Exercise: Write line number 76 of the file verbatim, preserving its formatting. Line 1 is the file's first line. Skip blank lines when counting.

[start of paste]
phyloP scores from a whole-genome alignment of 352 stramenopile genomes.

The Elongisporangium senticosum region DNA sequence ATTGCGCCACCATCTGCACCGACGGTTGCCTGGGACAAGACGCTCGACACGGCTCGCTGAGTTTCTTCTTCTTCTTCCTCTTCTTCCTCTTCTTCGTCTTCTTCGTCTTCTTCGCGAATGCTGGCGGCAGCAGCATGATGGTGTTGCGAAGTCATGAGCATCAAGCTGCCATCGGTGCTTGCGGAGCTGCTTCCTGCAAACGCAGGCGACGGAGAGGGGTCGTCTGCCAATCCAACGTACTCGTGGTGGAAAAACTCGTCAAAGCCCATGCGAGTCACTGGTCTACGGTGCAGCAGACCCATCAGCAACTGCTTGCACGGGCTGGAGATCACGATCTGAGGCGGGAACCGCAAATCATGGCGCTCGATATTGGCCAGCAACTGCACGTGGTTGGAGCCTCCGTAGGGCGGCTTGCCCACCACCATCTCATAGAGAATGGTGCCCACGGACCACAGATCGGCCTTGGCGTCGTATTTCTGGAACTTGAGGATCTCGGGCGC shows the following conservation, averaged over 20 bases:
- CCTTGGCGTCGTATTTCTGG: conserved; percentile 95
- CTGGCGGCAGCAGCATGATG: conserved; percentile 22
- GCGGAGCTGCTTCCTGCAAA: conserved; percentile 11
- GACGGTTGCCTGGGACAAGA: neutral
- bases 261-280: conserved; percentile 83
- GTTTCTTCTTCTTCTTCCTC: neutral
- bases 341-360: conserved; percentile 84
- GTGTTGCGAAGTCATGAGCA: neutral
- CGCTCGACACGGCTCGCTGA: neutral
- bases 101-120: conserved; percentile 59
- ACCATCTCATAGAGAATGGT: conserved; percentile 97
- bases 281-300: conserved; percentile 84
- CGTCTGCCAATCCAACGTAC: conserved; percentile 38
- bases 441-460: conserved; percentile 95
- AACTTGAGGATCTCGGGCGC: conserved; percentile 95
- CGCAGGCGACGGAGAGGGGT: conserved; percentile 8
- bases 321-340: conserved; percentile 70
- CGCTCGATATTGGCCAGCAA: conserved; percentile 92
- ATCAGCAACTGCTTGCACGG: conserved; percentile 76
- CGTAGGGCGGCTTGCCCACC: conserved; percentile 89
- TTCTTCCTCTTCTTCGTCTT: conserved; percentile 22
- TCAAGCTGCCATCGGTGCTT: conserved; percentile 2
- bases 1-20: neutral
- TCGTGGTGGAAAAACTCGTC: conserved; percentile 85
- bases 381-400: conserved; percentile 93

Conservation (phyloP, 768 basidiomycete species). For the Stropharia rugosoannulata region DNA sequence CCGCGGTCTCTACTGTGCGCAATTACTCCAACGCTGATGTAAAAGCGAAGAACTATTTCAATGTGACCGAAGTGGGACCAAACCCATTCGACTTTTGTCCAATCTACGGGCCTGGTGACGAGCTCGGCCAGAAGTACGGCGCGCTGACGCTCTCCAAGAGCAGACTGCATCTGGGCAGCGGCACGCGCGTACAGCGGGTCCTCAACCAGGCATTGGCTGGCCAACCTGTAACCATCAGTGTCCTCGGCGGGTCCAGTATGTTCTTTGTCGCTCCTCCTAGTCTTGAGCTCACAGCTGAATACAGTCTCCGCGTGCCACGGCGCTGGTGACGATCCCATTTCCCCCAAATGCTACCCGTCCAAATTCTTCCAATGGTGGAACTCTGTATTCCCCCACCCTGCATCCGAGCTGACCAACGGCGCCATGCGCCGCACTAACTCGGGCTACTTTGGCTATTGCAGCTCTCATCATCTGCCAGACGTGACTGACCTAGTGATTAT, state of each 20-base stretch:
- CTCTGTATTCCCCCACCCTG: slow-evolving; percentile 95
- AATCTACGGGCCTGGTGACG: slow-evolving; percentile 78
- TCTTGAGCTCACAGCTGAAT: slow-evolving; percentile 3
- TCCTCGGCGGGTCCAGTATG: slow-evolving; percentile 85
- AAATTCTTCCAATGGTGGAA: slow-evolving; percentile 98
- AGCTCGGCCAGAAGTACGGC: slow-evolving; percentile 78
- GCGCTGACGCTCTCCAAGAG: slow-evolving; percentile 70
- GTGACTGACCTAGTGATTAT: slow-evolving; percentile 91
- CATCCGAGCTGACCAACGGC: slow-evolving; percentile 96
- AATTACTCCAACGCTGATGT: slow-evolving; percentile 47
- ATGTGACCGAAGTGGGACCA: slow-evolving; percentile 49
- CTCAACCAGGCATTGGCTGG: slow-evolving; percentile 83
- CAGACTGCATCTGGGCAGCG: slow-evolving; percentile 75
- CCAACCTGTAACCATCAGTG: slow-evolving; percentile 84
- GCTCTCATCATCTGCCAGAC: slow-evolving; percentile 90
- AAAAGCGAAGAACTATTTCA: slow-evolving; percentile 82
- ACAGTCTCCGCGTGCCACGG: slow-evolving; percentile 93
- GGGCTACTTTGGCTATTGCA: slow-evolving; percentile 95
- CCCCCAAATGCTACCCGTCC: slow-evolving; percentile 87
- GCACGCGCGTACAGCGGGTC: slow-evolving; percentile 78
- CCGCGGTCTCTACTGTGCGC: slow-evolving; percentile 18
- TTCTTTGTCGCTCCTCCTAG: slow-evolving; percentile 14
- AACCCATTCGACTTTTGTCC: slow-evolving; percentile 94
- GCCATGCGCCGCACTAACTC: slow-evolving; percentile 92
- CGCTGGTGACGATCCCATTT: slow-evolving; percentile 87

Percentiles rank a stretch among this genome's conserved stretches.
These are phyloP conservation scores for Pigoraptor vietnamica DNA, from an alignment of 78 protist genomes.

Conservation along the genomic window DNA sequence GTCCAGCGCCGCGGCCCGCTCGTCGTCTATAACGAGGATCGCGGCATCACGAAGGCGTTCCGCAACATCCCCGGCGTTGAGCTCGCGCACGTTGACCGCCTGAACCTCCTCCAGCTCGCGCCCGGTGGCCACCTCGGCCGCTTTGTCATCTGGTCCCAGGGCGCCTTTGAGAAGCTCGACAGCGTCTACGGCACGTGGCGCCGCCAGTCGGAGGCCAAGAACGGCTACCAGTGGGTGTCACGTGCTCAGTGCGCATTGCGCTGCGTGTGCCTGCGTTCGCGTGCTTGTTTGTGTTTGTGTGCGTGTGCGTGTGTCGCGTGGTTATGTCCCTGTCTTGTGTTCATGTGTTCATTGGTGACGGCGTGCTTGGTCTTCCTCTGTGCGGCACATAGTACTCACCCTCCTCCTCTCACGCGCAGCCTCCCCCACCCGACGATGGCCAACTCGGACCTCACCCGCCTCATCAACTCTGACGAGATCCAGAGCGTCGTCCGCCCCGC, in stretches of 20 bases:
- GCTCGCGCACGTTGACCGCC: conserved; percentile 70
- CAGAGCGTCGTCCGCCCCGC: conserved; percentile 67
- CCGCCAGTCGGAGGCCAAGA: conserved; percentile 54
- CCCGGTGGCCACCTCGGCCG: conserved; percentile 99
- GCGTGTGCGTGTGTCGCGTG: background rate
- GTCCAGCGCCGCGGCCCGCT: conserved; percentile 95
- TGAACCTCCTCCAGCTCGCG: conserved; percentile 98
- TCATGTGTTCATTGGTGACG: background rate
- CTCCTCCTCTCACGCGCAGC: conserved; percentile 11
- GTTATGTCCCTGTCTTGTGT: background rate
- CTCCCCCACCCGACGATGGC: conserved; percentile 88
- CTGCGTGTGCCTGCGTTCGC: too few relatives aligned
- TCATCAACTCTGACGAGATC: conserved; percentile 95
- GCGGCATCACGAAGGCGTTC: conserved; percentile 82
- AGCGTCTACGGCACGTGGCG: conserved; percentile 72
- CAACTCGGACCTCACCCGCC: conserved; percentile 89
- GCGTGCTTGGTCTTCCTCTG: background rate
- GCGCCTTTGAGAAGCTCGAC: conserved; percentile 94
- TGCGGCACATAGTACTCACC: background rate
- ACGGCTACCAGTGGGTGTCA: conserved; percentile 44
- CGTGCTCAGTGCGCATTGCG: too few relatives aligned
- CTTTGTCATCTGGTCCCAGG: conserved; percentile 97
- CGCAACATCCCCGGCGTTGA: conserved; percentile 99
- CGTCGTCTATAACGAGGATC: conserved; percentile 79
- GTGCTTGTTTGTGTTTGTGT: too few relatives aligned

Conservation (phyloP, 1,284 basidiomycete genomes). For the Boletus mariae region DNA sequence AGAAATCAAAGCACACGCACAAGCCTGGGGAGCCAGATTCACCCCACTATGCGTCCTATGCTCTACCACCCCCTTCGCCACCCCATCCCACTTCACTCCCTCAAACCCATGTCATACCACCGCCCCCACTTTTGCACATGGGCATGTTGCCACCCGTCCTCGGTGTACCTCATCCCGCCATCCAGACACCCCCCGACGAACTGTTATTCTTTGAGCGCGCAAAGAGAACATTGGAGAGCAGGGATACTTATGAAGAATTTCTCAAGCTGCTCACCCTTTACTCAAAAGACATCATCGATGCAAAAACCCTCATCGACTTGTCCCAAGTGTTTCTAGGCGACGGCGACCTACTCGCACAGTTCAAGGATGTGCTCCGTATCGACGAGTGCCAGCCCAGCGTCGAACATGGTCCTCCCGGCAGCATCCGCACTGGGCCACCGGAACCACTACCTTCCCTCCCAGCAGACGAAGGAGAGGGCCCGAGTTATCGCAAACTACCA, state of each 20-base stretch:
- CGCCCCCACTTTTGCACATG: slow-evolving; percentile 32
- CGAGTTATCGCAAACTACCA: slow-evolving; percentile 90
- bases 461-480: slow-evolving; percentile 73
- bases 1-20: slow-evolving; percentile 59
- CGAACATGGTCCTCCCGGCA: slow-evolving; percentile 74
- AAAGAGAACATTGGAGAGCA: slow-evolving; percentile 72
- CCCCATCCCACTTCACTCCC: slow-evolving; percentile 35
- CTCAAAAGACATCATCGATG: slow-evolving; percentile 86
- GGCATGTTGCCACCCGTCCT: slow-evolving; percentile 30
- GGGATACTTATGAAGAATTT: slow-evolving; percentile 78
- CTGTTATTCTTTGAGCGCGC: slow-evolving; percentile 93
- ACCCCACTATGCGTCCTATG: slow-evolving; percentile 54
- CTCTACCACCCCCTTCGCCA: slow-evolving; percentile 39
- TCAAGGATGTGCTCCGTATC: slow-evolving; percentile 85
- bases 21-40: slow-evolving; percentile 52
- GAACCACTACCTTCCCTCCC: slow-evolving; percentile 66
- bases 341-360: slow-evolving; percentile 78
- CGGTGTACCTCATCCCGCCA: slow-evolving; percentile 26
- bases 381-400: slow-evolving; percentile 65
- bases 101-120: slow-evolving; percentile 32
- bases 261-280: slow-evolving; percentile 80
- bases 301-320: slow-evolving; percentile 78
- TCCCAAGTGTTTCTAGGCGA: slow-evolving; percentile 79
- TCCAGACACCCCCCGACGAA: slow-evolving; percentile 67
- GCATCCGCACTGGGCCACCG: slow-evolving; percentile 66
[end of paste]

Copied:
- ACGGCTACCAGTGGGTGTCA: conserved; percentile 44